OS: I can’t remember a time when I wasn’t fascinated by history. I grew up in a small town in Washington state that was especially proud of its past, and I worked as a teenager with local museums and preservation organizations. This interest in local history eventually transformed into curiosity about how North America developed over the longue durée. I love history because it simultaneously allows me to recover lost worlds while also understanding the real world that I live in a bit better.

JF: What is your next project?

OS: I am sticking with the Huguenots but moving back in time more than a century to the 1560s. A group of French Protestants attempted to establish a colony in Florida, which sputtered along for a few years before being wiped out by the Spanish. Despite its short duration I think it was quite important in establishing some of the patterns that would characterize the next few centuries of American colonialism. It also demonstrates how America was linked to the twin processes of Renaissance and Reformation that transformed sixteenth-century Europe.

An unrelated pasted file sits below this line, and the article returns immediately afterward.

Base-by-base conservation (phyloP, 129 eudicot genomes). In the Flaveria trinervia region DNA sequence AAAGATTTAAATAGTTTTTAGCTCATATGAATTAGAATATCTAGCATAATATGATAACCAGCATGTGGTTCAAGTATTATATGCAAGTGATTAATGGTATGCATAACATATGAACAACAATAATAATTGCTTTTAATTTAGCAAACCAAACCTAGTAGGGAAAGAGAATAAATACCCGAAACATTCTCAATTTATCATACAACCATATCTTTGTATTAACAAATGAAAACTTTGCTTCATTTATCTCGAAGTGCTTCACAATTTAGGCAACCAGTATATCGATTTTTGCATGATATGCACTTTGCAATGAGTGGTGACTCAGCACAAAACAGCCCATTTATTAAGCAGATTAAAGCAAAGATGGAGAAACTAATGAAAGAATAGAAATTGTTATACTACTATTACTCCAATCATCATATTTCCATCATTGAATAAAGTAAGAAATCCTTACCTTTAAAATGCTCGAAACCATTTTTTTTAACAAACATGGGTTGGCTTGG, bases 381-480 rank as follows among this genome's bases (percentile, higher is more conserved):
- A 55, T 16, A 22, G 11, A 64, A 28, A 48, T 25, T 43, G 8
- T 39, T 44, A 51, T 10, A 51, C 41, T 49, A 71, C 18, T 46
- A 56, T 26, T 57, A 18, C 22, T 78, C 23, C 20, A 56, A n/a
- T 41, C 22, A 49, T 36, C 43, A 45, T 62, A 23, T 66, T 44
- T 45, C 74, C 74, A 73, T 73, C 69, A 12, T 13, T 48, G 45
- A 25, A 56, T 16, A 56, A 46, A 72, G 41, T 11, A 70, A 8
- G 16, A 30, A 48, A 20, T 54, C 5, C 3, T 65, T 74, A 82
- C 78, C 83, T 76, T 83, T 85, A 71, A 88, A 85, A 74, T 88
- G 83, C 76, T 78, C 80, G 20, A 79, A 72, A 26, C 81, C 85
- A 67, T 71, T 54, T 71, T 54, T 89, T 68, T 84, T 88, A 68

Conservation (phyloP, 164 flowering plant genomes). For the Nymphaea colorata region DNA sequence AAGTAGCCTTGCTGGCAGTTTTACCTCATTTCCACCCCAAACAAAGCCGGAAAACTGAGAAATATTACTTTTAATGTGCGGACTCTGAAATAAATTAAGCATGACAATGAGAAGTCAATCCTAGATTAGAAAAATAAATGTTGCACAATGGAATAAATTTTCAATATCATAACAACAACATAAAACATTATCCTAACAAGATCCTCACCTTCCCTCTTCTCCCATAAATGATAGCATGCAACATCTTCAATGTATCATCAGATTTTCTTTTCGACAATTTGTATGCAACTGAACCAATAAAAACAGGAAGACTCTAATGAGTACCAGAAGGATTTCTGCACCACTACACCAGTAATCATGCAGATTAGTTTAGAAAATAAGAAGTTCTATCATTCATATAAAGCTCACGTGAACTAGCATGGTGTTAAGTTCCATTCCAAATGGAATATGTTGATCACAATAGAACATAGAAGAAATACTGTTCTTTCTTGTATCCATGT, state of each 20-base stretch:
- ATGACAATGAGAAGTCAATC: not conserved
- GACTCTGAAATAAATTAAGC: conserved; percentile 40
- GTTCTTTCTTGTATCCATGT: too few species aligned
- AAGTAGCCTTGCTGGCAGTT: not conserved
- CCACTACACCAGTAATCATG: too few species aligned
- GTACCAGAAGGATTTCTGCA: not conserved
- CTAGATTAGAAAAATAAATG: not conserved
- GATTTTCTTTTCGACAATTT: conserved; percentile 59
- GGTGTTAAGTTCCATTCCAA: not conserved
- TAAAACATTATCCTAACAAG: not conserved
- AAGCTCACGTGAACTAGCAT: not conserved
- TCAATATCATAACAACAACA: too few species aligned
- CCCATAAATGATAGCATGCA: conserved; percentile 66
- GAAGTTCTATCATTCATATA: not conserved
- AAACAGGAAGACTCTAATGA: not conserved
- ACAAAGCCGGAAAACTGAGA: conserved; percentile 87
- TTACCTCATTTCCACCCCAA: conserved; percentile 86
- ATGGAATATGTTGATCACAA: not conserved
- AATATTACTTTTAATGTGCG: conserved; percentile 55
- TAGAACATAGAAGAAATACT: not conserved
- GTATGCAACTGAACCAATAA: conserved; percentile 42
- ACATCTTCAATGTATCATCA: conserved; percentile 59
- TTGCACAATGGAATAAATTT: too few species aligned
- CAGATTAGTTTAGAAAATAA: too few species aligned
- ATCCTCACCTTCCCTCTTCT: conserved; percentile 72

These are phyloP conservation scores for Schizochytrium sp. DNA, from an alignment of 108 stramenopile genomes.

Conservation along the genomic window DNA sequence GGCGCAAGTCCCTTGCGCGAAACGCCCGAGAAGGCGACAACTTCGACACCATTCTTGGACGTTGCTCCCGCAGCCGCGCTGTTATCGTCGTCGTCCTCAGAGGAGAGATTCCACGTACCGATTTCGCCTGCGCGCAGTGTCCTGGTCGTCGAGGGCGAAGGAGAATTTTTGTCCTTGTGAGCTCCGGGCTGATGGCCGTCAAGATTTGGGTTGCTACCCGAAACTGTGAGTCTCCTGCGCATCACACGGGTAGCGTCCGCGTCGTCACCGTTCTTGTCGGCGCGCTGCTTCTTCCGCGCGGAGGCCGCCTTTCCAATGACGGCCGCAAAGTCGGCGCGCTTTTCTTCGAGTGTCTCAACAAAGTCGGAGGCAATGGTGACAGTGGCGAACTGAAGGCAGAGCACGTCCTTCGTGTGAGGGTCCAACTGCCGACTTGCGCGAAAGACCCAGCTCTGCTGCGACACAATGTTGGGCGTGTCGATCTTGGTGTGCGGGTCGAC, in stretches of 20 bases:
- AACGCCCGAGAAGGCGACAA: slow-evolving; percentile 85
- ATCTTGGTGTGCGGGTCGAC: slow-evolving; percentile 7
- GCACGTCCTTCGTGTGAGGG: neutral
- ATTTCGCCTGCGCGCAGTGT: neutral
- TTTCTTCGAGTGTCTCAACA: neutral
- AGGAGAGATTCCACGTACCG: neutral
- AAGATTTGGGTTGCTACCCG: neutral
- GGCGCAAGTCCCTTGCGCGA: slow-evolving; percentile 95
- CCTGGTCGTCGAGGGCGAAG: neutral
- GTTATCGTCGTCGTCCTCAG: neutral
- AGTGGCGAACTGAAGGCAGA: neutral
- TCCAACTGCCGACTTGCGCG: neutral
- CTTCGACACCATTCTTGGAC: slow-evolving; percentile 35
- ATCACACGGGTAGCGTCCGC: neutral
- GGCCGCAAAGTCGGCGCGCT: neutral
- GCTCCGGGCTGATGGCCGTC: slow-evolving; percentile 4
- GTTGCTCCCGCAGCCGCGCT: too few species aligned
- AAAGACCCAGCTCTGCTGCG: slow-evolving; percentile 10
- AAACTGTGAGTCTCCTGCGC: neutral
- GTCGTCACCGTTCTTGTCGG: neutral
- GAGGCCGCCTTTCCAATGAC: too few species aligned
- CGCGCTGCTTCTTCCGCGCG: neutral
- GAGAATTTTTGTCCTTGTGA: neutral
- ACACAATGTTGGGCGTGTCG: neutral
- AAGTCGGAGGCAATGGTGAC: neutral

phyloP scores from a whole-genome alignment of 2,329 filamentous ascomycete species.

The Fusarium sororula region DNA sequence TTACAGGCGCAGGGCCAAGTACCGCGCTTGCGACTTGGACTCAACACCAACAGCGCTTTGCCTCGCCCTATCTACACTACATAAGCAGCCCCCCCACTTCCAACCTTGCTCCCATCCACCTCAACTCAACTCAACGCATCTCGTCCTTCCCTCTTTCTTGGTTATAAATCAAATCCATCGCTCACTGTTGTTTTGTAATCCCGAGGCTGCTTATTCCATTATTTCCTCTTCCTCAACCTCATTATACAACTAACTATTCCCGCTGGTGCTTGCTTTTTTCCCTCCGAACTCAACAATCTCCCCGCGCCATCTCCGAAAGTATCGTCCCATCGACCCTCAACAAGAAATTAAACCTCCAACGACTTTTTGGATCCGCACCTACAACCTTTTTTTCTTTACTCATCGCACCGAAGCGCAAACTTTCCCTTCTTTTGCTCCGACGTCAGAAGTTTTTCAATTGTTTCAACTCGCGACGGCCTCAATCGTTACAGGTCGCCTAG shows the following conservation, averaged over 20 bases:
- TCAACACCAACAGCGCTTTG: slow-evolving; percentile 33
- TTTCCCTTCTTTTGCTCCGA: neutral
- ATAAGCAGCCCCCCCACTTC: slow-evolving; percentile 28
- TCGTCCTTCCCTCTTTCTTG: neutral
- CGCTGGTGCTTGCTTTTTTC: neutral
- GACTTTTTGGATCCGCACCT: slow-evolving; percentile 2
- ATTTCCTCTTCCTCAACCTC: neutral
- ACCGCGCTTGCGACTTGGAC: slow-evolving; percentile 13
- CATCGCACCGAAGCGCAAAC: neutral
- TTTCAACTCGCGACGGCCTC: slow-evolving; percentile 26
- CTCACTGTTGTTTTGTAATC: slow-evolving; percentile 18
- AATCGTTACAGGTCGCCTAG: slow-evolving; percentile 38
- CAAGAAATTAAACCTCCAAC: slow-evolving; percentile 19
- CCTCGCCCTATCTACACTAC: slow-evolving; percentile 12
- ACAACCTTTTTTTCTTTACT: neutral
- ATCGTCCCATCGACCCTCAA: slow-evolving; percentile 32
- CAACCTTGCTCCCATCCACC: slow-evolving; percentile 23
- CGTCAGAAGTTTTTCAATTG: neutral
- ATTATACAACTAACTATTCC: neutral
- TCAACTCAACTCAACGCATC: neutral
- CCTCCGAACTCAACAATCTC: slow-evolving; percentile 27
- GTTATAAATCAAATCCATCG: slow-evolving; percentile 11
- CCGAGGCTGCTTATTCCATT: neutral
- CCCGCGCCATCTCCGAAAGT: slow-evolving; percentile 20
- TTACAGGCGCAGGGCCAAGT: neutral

JF: Thanks, Owen!

Nothing But the Blood

Nothing-but-the-Blood-Full-Score-1Martin Spence is Associate Professor of History at Cornerstone University in Grand Rapids, Michigan.  He is writing for us this weekend at the Annual Meeting of the American Historical Association in New York City.  Enjoy his latest post.  –JF